By: John Brandon
Tired, boring, and dull.
Those are the terms that typically describe most email, business documentation, investor summaries, and corporate prose. You almost want to find a paddle and hit yourself across the face to wake up a little or inject coffee directly into your synapses.
The words below have the same effect: They squirt a little fun juice into boring old email and those TPS reports you have to write ad nauseam. If you are looking to spruce up a customer pitch or get the attention of, say, a jaded journalist like myself, use these words and we might pay attention a little more. Remember there is a living, breathing, thinking person on the other end of that e-mail! Spice things up and see the results.
Go ahead and tell people you’ll take care of something immediately. It’s one word but it carries some serious power: you are confident about taking action, it will be done quickly and efficiently, and you are communicating a timeline without any hesitation.
This power word means to display something passionately, so it implies action and immediacy. If you are fervently pursuing a customer support issue or you are fervent about your marketing plan, it means you are excited, passionate, motivated, and persistent.
Use the word sharp when you want to focus someone’s attention; it has an unusual power. You can say you’ve seen a sharp rise in Web traffic on your site or a sharp decrease in customer support calls and people will understand exactly what you mean.
This is a power word with two meanings. When used to describe a product or service, it means something was new at one time (that’s a plus, right?) and is new again. You might say you have a renewed investor commitment to the brand, which implies a once and future glory.
Avoid saying you have a shiny new gadget you are selling (that expression is overused and worn-out), but go ahead and say you have a shining example. It creates a word picture for people, an aura of importance. Something is shining — so pay attention.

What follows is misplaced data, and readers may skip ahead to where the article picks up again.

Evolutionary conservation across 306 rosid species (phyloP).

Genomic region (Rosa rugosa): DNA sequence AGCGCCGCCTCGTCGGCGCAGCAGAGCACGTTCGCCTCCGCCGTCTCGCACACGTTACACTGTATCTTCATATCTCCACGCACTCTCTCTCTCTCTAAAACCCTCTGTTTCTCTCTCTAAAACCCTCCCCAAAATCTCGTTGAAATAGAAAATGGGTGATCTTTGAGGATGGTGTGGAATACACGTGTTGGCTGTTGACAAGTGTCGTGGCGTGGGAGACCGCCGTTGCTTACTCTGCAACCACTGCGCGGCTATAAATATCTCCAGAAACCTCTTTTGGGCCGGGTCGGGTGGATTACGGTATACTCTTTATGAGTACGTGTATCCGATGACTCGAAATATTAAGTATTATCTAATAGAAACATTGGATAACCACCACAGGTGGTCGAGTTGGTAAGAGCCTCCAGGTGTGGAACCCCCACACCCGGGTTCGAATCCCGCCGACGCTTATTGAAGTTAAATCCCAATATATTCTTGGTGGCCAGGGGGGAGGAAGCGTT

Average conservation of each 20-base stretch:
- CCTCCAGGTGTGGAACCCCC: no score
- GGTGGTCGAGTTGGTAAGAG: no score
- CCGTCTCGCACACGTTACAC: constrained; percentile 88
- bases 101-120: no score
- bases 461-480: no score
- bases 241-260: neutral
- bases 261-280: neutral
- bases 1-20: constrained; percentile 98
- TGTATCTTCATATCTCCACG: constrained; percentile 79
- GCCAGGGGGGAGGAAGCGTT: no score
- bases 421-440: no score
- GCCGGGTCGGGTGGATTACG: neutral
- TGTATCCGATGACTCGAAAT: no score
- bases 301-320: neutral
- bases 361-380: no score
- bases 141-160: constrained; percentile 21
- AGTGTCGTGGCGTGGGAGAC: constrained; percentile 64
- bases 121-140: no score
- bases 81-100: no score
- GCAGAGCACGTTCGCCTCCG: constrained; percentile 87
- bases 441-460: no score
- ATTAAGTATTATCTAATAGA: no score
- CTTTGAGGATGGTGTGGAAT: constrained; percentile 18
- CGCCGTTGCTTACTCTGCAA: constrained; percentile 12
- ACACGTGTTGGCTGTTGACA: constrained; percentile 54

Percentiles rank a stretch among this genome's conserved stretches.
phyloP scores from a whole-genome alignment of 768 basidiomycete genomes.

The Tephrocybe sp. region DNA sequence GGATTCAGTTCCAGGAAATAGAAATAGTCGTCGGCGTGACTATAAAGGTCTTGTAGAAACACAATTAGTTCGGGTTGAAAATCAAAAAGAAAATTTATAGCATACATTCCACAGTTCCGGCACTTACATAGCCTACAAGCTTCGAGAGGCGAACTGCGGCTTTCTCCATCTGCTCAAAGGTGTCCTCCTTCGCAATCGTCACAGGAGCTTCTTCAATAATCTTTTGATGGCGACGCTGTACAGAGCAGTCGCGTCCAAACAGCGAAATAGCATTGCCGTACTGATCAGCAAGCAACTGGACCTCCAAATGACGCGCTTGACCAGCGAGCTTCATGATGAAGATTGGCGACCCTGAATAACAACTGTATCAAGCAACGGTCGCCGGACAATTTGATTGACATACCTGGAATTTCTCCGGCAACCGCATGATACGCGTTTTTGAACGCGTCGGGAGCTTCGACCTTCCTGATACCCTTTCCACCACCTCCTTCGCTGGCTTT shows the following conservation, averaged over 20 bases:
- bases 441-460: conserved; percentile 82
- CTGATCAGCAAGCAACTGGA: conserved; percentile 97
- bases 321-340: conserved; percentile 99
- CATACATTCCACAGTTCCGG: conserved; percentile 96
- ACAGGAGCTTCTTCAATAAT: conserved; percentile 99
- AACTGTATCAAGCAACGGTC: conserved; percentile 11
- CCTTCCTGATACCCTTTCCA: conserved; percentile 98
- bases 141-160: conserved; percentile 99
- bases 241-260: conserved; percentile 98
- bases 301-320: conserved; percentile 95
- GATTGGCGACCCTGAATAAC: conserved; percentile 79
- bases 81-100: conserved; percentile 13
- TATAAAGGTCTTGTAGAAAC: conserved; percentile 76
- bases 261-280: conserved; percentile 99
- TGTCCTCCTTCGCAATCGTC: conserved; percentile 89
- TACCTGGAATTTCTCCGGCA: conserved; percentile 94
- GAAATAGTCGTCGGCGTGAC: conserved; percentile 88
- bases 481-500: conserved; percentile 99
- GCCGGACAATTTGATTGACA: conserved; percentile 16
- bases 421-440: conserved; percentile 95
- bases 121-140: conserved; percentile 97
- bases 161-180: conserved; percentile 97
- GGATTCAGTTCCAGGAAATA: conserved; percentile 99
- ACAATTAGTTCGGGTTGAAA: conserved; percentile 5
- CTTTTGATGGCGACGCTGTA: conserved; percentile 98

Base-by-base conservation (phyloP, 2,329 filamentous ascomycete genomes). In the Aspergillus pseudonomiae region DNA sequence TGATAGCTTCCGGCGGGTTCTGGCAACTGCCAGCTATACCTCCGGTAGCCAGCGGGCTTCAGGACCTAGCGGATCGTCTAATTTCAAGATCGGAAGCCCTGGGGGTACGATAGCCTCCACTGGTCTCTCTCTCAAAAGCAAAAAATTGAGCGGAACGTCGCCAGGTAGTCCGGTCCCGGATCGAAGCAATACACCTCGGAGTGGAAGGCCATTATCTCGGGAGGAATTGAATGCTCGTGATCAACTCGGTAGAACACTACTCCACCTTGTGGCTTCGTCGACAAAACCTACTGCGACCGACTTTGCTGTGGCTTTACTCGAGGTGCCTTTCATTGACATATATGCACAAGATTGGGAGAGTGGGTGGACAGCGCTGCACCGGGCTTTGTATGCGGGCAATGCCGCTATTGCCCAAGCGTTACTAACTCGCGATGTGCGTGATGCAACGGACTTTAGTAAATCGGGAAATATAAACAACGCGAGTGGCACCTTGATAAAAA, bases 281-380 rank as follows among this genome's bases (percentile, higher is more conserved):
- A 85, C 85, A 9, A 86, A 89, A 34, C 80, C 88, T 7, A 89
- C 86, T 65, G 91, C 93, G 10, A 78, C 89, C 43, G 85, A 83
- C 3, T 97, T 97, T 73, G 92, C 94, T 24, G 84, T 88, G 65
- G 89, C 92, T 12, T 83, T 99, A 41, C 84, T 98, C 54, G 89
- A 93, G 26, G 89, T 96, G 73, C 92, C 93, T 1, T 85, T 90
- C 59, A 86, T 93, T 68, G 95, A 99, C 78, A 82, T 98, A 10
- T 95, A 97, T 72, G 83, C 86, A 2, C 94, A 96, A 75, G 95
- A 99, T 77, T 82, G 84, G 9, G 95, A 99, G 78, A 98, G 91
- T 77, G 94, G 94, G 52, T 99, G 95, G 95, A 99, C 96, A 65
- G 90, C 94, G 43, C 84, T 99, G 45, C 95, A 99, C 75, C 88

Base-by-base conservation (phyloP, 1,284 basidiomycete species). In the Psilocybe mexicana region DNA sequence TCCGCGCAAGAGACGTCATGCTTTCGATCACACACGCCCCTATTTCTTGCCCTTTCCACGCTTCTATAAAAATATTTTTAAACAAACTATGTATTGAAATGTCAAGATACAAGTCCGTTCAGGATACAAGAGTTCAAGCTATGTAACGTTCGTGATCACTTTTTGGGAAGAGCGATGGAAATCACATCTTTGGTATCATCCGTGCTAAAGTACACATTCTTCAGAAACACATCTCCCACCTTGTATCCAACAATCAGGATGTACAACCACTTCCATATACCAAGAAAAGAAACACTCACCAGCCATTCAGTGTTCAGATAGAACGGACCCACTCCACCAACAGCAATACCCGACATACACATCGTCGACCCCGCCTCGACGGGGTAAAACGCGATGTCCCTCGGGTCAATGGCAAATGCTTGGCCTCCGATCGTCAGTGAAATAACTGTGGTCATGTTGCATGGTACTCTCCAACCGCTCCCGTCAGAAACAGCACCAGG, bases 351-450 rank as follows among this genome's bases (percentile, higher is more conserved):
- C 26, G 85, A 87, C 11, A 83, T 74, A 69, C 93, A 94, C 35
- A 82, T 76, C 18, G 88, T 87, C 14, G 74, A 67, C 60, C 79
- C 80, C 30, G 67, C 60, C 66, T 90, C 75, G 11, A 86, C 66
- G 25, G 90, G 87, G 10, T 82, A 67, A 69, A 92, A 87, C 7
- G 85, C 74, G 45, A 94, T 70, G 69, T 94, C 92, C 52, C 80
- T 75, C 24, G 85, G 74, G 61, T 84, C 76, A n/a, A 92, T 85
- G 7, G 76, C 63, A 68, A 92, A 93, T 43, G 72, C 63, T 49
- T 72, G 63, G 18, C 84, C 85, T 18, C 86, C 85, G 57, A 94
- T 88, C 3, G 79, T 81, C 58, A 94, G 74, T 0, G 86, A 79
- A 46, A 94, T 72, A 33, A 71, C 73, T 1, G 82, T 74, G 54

If you’ve used the word immediately too much in your e-mail and in your documentation to let everyone know you mean business, try the word instantly instead. It also implies action and power; that you will take care of something and not let it slide. It will happen now.
Do you have a newly invigorated plan to reach customers? That’s good, because the word means to pass on energy or to enliven something. Suddenly, the word “plan” seems more important. It’s as though the word invigorated itself has spruced up your sentence.
The employee on your team who is responsive is probably getting paid a little more than everyone else. He or she is ready to tackle a tough subject and solve a problem. That’s why EMTs say someone is “responsive” — they’re completely coherent and aware.
Here’s one of the best power words you can use. Send an e-mail to someone today and use the word relevant — it packs a hefty punch. The word means closely connected and appropriate — in other words, it’s helping the company instead of hindering it.
One last power word for you. Try using it in a business document. The word known has an interesting effect on your prose. It means someone is doing the knowing about a topic, there’s interest and importance, and something is worth considering. It’s known.